Hurricane Irene in Connecticut
Like most rental houses in Nantucket, they have free Wi-Fi, so I was monitoring Hurricane Irene every few hours. When I saw that she was going to hit New York City on Sunday and I was flying through there, I changed my flight back to California from 2 p.m. to 6:35 a.m. on Saturday. I figured the first flight out would be safe, but I was wrong. They canceled that and my flight from LaGuardia to Chicago (remember, I was using miles so I had to make multiple stops). So my only choice was to take the first ferry off the island on Saturday morning (6:30 a.m.). We took the slow ferry so we could get back to Frank's house in Westport and pack up. The ride was unusually smooth (the calm before the storm) and we met some cool locals who told us that you can order Chinese food and Domino's Pizza takeout from the mainland and they will deliver it to the island. They said it's much cheaper, especially when ordering in bulk. For example, 10 pizzas on the island cost $200, but 10 pizzas from Domino's cost $60 or $70 and that includes the delivery flight (they put it on one of the local airlines).
The drive from Hyannis to Westport, Connecticut, wasn't bad. It took four hours and there were no traffic jams. Since my brother's house is right on the water we all stayed at my cousin AJ's house in Rowayton, a few blocks from the water. I wasn't worried until around 11 p.m. when the wind started whipping up and according to the weather maps Hurricane Irene hadn't even reached us yet. With all the media hype and New York closures I thought we were going to be in big trouble. It didn't help that I was sleeping on the top floor of a three-story house either. At one point in the middle of the night I went downstairs with my pillow so I was away from the roof and windows, but I just ended up spending time using my computer. Luckily we didn't lose electricity like a lot of the other residents and my brother, so we had it easy.
In the morning I was tempted to go outside, but the winds were still strong and high tide was peaking at 11 a.m. When I tried to drive toward the beach I realized it was a bad idea--a tree was down and the main avenue was flooded. Two of the neighbors had their cars crushed, so we were lucky. I went back to bed and went out a few hours later with my brother and saw all the destruction. The South Beach wall, where I spent a bunch of my childhood, got wiped. It looked like a scene out of Planet of the Apes. The streets were still flooded at medium tide, so I saw people in boats cruising around. Frank and I had to make all kinds of detours to get to his house in Westport as there were a bunch of trees blocking the roads. His neighbor took this picture of his garage around high tide--the water was four feet high and crushed his garage. The wind was still whipping, and actually I think it was worse after the eye of the storm passed because on the way home there were additional trees down.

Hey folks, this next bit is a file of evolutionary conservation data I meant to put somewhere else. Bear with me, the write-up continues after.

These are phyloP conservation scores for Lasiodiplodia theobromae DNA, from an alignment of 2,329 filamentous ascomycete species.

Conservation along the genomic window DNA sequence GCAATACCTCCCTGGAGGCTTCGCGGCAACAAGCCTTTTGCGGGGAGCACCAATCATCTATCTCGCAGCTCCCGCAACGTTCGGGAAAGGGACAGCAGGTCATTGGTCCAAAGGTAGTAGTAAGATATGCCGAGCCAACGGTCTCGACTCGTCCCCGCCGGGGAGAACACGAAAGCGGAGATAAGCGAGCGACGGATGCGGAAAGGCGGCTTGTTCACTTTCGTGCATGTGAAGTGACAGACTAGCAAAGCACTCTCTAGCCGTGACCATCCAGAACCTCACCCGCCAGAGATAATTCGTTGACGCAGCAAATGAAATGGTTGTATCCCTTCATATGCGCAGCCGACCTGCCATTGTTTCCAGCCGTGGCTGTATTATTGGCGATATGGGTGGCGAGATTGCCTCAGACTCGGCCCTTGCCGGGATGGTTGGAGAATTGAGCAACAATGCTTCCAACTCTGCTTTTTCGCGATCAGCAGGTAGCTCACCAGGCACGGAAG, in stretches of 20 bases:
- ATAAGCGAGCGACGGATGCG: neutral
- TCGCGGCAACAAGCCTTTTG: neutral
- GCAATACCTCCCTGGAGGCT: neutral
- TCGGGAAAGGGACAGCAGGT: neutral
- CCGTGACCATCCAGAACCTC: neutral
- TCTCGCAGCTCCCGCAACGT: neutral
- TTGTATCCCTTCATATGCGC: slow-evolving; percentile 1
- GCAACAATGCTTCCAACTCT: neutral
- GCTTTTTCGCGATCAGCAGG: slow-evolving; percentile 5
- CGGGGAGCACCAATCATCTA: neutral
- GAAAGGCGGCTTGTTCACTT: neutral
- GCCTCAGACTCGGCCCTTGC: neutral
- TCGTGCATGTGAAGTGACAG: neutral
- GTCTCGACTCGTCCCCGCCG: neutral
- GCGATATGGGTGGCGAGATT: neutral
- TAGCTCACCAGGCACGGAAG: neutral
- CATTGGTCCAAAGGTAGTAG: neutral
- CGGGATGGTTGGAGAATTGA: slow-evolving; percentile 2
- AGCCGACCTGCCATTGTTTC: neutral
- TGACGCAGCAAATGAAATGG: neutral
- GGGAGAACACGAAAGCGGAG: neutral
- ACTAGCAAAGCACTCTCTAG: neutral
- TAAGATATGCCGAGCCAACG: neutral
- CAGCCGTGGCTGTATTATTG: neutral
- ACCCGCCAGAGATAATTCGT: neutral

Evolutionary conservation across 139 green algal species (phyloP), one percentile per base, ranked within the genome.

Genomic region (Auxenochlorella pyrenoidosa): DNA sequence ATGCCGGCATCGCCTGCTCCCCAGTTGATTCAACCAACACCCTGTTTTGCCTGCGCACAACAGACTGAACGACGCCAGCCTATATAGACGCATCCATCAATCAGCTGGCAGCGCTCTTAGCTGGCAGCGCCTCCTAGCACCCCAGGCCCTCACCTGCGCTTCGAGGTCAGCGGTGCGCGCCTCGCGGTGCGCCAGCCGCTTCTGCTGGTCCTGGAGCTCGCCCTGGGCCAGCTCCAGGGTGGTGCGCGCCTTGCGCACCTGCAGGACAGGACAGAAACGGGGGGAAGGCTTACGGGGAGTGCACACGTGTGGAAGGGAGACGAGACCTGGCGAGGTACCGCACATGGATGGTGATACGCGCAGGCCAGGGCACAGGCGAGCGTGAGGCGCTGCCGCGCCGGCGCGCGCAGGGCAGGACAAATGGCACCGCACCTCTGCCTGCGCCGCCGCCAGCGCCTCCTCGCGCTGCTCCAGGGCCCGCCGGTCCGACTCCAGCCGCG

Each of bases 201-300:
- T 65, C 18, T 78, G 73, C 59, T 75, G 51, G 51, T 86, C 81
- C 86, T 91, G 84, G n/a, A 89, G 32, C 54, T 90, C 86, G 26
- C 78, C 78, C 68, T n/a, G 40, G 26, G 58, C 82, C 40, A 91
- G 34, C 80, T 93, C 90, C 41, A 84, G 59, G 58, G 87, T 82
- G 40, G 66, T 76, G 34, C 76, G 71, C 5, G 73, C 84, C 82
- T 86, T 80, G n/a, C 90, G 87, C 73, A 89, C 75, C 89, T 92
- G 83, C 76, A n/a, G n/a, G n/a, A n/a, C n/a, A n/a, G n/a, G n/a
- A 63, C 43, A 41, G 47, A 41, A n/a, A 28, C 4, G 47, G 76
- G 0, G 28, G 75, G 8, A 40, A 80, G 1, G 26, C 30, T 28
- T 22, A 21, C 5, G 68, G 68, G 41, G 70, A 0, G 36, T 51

On Monday, my brother, nephew, and dad went for a walk around Rowayton and it was a spectacular day out. Everyone was out cleaning up and life was getting back to normal.
When I saw a bunch of kids jumping off the Bluff Bridge I had to join them, since I used to do it almost every day in the summer when I was a kid. I'm now back in California--I had to call United a few times to finally get through--one time I was on hold for two hours before I gave up, and that was when I called the VIP number I have since I'm a Premier member (frequent flier).
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